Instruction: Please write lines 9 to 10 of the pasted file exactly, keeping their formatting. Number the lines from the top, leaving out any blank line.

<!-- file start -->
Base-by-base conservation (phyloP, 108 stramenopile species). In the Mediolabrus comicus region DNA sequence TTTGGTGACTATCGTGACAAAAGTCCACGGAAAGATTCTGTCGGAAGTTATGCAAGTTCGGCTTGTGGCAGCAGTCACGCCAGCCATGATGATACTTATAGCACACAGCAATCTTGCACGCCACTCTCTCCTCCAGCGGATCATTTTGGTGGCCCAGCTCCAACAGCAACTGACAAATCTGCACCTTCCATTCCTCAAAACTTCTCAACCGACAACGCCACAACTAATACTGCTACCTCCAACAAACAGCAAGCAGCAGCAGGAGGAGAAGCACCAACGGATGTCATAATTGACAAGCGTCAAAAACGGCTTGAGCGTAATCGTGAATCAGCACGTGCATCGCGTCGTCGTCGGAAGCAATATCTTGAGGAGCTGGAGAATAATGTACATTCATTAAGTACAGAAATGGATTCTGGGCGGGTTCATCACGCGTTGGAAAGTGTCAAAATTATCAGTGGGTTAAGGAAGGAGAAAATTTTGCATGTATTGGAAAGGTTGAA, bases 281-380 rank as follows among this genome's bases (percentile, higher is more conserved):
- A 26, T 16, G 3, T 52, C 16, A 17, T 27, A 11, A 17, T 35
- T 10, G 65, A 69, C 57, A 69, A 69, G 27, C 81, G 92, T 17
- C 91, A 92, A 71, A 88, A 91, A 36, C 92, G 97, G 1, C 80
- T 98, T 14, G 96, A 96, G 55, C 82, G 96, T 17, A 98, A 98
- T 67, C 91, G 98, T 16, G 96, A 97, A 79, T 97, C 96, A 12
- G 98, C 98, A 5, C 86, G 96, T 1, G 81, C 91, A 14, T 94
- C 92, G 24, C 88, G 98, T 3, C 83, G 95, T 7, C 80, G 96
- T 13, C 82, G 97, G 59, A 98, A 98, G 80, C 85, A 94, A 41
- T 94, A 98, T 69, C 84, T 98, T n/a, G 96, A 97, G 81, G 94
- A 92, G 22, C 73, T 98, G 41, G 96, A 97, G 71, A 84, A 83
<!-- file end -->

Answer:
- T 13, C 82, G 97, G 59, A 98, A 98, G 80, C 85, A 94, A 41
- T 94, A 98, T 69, C 84, T 98, T n/a, G 96, A 97, G 81, G 94